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“The recent dog is type of an envoy for the corporate,” says Gina Asoudegan, who for 16 years has helped Recent Jersey-based Applegate Farms fulfill its mission of “changing the meat we eat.” Although they aren’t Applegate’s top-selling item—chicken nuggets are—hot dogs, with their iconic American food status, have turn into a showcase for innovation at the corporate, which sells humanely raised, non-GMO, antibiotic-free deli meats, sausages, burgers, bacon, and cheese in greater than 22,600 stores nationwide. (Hormel Foods purchased the corporate in 2015 for roughly $775 million).
When it landed on grocery shelves last November, the Do Good Dog became the primary nationally distributed hot dog “made with beef raised on verified regenerative U.S. grasslands,” the culmination of a years-long effort by Asoudegan to exhibit that an organization of Applegate’s scale could make regenerative agriculture practical and profitable. “After I first began here, we were doing nitrate-free hot dogs, after which antibiotic-free, after which 100% grass-fed organic, and now the new dog is regenerative,” Asoudegan says.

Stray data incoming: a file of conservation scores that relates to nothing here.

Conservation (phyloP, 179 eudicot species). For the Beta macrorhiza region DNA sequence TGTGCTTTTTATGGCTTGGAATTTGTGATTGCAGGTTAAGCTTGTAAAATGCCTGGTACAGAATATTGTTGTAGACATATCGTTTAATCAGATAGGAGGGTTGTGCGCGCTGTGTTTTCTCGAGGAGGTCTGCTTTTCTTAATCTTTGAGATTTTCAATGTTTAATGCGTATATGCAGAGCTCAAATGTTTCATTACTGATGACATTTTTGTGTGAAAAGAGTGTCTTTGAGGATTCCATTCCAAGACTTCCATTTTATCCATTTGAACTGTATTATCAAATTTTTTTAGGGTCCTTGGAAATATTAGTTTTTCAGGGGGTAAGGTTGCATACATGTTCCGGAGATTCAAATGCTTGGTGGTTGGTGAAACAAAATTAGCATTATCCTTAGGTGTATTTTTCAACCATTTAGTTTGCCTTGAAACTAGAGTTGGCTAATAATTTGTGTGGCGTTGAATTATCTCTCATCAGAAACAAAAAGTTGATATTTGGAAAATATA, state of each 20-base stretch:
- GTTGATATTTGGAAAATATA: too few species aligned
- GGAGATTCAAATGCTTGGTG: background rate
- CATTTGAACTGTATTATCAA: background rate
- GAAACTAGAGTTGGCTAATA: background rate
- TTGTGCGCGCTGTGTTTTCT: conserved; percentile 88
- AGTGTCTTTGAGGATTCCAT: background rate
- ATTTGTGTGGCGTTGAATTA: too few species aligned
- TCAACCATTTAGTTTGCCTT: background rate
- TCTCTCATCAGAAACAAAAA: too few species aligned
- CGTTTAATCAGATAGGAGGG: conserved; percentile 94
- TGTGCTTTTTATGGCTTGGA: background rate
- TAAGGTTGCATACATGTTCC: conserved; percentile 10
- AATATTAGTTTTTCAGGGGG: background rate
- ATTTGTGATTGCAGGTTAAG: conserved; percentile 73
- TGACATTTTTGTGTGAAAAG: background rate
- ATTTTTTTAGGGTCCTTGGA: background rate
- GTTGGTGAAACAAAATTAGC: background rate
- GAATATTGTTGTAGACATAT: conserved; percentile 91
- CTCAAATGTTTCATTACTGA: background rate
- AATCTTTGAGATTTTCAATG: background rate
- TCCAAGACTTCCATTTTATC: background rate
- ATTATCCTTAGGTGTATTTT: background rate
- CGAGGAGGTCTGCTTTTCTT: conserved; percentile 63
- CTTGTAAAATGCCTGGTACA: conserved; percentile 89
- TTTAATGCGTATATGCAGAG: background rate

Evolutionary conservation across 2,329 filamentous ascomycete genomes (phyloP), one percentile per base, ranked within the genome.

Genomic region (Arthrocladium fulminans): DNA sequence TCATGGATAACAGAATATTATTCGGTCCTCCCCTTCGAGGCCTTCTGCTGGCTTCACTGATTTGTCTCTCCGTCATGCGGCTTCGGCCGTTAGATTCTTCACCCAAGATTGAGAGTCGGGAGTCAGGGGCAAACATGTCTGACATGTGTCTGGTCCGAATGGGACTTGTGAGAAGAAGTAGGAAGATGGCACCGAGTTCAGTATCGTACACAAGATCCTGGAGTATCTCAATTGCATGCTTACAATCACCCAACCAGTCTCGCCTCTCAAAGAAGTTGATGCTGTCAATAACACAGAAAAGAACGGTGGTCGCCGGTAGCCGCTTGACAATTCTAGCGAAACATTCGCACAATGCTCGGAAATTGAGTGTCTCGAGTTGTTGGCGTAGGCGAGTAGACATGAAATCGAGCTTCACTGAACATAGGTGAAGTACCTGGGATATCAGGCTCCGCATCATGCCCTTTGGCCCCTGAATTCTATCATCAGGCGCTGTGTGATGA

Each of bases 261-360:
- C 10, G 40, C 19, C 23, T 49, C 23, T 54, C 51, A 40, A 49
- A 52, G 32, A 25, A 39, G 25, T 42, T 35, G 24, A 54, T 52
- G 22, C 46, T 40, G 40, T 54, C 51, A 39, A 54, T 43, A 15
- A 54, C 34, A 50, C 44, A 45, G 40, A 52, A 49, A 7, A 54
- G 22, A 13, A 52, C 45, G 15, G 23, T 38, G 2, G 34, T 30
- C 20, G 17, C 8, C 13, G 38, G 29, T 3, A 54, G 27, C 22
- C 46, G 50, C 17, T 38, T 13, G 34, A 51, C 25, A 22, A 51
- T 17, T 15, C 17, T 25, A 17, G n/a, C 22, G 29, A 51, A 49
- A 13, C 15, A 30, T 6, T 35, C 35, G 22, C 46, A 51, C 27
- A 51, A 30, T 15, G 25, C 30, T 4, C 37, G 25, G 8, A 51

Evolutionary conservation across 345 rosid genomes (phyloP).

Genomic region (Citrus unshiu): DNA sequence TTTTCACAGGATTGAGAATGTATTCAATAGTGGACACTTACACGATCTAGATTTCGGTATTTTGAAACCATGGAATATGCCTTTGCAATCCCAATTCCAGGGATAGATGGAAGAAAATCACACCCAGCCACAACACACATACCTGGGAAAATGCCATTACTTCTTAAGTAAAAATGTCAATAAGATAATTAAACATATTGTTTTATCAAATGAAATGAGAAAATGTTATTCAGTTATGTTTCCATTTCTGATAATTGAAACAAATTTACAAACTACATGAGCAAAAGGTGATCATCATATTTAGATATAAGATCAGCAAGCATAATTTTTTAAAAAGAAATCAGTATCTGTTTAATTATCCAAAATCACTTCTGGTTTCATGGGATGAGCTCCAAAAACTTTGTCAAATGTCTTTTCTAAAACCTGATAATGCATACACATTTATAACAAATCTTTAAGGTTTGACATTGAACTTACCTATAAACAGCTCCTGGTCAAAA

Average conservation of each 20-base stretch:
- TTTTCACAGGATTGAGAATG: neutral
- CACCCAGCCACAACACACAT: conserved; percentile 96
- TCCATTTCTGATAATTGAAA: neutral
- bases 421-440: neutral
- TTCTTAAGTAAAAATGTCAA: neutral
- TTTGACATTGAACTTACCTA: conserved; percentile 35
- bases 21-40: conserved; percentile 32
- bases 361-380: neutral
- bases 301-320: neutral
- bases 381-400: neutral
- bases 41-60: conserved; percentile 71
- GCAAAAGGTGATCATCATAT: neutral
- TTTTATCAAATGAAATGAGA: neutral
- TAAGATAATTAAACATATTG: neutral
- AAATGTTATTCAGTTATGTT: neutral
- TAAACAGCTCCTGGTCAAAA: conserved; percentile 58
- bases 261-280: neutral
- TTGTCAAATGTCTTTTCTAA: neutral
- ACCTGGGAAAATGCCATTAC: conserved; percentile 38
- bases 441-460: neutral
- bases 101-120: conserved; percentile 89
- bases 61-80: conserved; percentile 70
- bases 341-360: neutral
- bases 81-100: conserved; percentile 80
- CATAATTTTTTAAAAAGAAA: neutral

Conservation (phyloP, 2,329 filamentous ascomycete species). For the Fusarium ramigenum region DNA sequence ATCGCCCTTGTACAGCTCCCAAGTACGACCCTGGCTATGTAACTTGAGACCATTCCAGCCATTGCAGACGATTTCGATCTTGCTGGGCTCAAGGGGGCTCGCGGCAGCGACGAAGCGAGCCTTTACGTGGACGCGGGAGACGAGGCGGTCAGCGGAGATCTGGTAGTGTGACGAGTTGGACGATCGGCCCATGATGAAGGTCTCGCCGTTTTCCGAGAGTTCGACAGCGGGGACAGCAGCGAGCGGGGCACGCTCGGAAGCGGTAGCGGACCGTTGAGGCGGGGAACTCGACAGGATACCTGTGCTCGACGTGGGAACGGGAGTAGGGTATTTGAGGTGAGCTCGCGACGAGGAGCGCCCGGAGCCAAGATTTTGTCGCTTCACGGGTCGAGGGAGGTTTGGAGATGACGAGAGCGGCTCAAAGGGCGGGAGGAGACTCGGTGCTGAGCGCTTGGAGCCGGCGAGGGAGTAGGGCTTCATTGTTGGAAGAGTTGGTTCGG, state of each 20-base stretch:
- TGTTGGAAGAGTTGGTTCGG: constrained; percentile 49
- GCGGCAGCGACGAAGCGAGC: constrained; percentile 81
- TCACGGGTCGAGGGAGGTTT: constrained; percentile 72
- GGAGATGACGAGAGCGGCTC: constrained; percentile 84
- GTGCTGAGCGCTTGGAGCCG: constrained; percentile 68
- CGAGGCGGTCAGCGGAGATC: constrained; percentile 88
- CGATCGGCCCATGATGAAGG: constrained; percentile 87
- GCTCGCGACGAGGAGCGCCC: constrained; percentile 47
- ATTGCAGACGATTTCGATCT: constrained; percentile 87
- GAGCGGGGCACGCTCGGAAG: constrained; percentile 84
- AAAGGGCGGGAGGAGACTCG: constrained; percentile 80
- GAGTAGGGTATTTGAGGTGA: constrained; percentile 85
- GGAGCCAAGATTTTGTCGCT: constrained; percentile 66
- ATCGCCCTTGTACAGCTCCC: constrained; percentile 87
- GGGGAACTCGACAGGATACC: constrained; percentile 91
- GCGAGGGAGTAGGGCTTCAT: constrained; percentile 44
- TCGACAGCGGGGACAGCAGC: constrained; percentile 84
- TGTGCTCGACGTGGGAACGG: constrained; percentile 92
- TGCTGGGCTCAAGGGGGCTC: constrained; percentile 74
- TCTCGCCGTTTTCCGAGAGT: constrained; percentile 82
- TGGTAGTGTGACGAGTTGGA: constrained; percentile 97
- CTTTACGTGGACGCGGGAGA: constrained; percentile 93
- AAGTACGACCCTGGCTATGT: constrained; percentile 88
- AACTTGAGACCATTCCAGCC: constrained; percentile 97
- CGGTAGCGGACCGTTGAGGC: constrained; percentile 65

This last one is a serious shift. Unlike organic certification, which is practice-based (growers can’t use chemical fertilizers, antibiotics, etc.), the regenerative certification awarded by Land to Market requires farmers and ranchers to prove that raising animals on their land is definitely improving soil health, biodiversity, and ecosystem function. “It’s a terrific feedback loop,” Asoudegan says. “When soil is improved, you possibly can raise more food on it.”
In one other first for the corporate, Asoudegan engineered a “collaborative use” partnership with Timberland, which is buying hides from regeneratively raised cattle for a special line of shoes. “These farmers have never gotten paid for that product before,” she says. Along with the Do Good Dog—which sells for $6.99 per six-pack at 1,000-plus Walmart stores and elsewhere—Applegate launched a Do Good Burger in March. As more cattle farms get regenerative-certified, Asoudegan says, they’ll start so as to add chickens and pigs, too.